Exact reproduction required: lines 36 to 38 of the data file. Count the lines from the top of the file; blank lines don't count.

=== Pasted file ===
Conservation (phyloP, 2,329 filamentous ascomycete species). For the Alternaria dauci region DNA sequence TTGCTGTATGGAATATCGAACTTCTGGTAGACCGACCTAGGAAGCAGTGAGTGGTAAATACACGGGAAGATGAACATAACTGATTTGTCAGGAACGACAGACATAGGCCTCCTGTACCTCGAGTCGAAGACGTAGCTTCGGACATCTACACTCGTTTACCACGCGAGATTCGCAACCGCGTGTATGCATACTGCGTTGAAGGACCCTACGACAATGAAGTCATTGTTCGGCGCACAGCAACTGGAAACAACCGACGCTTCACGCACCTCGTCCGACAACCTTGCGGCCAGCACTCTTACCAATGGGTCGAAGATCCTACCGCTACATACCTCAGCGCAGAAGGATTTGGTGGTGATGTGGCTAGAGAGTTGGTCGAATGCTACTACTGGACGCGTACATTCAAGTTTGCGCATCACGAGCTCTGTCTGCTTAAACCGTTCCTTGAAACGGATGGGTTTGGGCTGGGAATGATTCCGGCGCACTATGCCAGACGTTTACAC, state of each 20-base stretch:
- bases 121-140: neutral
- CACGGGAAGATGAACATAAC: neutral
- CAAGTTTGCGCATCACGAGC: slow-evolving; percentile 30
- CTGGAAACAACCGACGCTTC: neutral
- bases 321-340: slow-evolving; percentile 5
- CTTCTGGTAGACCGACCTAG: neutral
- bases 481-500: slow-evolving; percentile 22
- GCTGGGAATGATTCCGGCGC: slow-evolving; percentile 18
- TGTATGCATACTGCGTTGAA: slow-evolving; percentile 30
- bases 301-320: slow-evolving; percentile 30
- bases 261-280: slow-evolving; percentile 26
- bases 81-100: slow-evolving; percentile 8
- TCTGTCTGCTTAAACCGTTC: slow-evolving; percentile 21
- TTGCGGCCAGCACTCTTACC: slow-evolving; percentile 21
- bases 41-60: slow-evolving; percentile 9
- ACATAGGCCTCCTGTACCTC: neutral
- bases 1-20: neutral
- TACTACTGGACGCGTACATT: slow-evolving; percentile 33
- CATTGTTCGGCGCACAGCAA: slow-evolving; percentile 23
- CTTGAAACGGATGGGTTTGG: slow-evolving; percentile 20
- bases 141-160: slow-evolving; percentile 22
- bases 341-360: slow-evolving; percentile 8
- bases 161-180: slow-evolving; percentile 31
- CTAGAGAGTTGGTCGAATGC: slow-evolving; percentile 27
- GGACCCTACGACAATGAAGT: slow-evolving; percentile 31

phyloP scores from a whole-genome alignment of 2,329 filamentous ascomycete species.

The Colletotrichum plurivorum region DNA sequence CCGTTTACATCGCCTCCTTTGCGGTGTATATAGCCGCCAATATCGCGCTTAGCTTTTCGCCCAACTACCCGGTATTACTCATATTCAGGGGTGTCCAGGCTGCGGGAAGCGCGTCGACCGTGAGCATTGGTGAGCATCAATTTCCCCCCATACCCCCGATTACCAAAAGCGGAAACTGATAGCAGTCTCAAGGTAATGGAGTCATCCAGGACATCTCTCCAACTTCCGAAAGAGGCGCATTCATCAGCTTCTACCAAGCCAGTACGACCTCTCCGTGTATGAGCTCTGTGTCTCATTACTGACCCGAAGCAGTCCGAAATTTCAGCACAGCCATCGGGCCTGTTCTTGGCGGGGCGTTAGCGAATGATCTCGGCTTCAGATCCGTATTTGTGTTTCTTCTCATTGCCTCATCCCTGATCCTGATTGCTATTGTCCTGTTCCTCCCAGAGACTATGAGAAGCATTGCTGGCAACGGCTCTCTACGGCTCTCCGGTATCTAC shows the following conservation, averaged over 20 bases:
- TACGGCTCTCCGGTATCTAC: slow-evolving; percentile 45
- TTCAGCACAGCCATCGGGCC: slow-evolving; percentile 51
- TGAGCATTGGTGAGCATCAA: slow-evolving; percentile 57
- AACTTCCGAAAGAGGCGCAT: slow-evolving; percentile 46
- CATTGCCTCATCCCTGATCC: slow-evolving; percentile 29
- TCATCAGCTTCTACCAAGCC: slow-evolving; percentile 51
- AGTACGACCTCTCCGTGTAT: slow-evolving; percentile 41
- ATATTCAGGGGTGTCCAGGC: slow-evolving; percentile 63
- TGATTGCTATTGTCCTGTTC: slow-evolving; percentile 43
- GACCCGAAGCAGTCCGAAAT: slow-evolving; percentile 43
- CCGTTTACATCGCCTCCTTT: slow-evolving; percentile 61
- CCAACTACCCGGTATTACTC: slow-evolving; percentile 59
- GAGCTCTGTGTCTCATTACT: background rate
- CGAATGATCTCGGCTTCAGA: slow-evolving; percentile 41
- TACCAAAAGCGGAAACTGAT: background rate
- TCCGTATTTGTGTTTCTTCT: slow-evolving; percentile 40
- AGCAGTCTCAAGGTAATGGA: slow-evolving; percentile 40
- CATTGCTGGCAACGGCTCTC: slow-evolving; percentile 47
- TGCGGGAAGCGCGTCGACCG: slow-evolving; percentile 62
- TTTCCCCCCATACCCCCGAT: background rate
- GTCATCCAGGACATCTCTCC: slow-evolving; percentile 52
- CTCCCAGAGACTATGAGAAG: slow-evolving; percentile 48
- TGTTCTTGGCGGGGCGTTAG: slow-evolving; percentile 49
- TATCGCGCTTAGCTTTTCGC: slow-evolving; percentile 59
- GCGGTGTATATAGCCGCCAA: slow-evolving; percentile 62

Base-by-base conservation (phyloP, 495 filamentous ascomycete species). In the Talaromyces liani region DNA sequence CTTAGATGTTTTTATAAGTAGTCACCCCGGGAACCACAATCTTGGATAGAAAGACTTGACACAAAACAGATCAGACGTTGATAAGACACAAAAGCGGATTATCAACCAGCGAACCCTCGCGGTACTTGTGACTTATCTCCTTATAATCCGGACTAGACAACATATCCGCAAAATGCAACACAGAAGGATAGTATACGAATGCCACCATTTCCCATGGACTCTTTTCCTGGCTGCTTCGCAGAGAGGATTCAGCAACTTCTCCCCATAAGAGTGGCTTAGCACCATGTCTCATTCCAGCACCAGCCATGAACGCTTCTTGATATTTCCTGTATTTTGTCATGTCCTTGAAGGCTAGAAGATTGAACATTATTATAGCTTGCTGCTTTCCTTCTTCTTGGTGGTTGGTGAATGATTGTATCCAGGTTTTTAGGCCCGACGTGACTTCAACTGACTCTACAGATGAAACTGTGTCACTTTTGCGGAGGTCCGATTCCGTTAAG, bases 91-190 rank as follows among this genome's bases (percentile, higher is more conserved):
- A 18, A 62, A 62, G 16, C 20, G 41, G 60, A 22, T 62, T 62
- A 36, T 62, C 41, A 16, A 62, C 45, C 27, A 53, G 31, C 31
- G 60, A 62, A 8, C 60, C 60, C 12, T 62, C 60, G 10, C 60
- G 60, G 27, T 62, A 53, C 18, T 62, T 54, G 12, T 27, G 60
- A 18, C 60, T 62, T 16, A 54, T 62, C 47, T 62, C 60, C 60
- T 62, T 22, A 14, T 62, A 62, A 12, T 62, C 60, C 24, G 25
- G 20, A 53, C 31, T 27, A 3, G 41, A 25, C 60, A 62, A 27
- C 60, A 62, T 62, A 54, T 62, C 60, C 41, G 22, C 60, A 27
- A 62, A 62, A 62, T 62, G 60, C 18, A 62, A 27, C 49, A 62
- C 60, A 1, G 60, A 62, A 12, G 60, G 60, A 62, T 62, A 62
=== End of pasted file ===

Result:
- ATATTCAGGGGTGTCCAGGC: slow-evolving; percentile 63
- TGATTGCTATTGTCCTGTTC: slow-evolving; percentile 43
- GACCCGAAGCAGTCCGAAAT: slow-evolving; percentile 43